On June 20th, 2014, Rabbi Ellen Lippmann offered the following words of prayer at the UJA-Federation’s “Community Conversation on LGBTQ Engagement,” a conference convened to discuss ideas of LGBT inclusion in Jewish institutions.
I am here because I am a lesbian, a Jew, a rabbi who sees Jews as my people and LGBTQ people as my people. So my partner gets to say, often, that she thinks a man and a woman together are intermarried. I am here because my partner and I celebrated our 30th anniversary this winter and could only get married 3 years ago.
I am here because there are a whole lot of issues other than marriage on the LGBTQ plate. And, I am here because I want as a Jew to say never again and know that I mean never will anyone obliterate any entire population AND I want as a queer person to say never again and know I mean there are so many things that should never happen again.
Never again a rabbinic student going through school in hiding.
Never again to be cast away by those who use the Bible to dismiss us.
Never again a college student jumping off a bridge to his death because his roommate mocked his sexual connection.
Never again a parent unable to be with a child because of misguided lawyers and enacted prejudice.
Never again a trans person attacked on the street just for being transgender.
Never again LGBTQ deaths due to neglect and abandonment.
Never again state-approved killing of LGBTQ people anywhere in the world.
Never again a gay man beaten by Jews on the street.
Yes to the wisdom, clarity, heart God places in human beings and yes to the times they are used for good.
Yes to marriage rights expanding across the country and across state lines, yes to love and yes to great sex.
Yes to the “It Gets Better” videos and to all the ways people encourage those who are losing hope.
Yes to LGBT centers across the country.
Yes to gay churches and synagogues that paved the way and yes to the amazing efforts of gay Muslims that will create a gay mosque and yes to every religious group that opens rather than closing doors.
Yes to activists and advocates of every generation who pushed hard and keep pushing.
Yes to the memory of Stonewall and yes to resistance.
Yes to UJA-Federation opening its doors even if it seems a little scary
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This past month, we shared stories of LGBT and Jewish Pride.
We heard from Jordan, who reflected on how his LGBT identity influences his Jewish identity.
We heard from Val and Alexandra, two students who are proud of being exactly who they are.
We heard from Ailsa, who showed how finding a community gave her the strength to find herself.
We heard from parents who support their children and raise them with Jewish values.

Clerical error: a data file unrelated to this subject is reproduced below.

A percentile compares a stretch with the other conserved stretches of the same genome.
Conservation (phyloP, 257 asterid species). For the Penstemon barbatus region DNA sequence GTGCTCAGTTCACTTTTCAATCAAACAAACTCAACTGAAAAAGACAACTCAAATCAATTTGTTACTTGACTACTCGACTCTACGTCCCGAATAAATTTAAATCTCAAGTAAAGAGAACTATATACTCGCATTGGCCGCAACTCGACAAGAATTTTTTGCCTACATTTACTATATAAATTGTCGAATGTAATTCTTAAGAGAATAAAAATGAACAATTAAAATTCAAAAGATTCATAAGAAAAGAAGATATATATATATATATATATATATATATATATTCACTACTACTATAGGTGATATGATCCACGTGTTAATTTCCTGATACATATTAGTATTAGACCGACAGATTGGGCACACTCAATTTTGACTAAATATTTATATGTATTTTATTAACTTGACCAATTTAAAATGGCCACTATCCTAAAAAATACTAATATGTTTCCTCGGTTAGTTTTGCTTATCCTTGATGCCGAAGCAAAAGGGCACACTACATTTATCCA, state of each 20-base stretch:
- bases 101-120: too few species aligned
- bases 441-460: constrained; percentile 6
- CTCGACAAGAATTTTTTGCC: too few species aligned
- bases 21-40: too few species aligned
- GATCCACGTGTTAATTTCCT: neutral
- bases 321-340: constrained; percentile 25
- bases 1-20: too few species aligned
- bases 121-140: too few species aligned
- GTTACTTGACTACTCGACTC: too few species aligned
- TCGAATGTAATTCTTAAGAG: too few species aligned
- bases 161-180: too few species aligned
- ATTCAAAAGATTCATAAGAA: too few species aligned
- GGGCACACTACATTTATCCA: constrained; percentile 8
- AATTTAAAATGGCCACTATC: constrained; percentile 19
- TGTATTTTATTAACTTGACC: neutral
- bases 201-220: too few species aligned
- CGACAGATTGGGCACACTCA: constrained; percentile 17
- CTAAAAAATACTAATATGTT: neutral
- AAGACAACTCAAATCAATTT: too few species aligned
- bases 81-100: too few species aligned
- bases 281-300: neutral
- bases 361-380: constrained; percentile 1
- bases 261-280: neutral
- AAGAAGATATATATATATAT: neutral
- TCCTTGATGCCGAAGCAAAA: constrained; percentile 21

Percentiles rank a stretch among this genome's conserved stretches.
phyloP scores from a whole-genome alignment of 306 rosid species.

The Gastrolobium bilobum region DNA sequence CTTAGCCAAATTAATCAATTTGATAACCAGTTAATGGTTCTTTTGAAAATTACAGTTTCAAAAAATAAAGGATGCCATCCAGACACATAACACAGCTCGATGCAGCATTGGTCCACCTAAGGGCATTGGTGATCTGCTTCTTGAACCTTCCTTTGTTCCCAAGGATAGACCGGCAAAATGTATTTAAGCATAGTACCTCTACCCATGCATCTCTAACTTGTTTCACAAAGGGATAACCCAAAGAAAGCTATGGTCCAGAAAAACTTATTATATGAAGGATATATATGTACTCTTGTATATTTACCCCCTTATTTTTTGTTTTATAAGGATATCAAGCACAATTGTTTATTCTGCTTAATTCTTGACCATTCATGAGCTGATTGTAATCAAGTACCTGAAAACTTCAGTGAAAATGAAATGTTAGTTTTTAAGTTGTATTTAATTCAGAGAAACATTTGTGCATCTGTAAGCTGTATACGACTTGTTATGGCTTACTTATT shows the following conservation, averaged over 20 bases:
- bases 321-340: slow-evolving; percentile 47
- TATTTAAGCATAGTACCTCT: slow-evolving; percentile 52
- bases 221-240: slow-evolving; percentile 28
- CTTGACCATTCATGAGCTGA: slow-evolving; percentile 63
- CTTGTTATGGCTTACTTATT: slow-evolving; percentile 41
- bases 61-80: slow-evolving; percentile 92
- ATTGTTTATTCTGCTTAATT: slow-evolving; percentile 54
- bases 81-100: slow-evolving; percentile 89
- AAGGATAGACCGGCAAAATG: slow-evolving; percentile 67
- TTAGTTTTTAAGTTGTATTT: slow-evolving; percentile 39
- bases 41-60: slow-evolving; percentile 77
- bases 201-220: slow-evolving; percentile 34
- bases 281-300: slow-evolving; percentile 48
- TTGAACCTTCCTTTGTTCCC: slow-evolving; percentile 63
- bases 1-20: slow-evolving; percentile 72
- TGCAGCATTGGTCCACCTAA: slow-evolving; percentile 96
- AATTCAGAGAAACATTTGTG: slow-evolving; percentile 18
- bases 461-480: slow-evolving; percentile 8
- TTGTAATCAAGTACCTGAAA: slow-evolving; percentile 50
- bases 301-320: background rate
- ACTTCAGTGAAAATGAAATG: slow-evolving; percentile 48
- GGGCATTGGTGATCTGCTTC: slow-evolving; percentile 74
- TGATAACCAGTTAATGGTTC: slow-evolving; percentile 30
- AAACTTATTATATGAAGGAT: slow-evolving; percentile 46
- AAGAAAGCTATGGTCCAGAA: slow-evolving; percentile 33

We heard how as we celebrate, we must also keep fighting.
And as we heard these stories—and many more—we saw the community watching, listening, and learning. What happens when Pride ends? How can we keep the idea of full LGBT inclusion on the mind and in the hearts of the Jewish community now that June is over?
What will you do to keep Pride alive for 11 more months?
Shaily Hakiman attended Tel Aviv’s Pride celebration earlier this summer. Today on our blog, she reflects on the experience. To see more from Tel Aviv Pride, check out Shaily’s video on YouTube!
When I say Tel Aviv Pride, I don’t just mean the gay street gets wild, I mean the whole place.
The entire city takes a breather to celebrate. People from all over the world fly in, just to be in town for it. At the start of the festivities, many service agencies and groups came together in Gan Meir to share resources with the community.
It was powerful seeing a group that serve people who are LGBT and Orthodox. I also got to meet with the group for the ever increasing population of LGBT English speaking olim (people who immigrate to Israel).
After we started marching I saw a group of older Australian gentleman smiling as they waved their flag, a bear pride flag, a woman from Russia holding the flag for the Straight Alliance for LGBT Equality St. Petersburg, Trans* alliance, Israeli flags, rainbow kippahs, and flags for peace. These groups all chose to come and coordinate themselves to be here on this day. If you want to be at the table to celebrate, you can. Whatever your cause, Pride was a place that welcomed all of it.
At Tel Aviv Pride, there is a stage performance before the crowd starts marching. Prior to the show, a few strangers and I decided to dance, progressively building a crowd around us. Two of us even started to coordinate moves. My dance partner later told me that he was from Russia… I can’t even imagine what his experience is like in Russia. Could he wear his short shorts that he donned that day? Could he wild dance to Spice Girls performing in drag? I don’t know. But what I do know, regardless of his experiences, Tel Aviv Pride was a day for fun and a day to be one’s self in all our glory.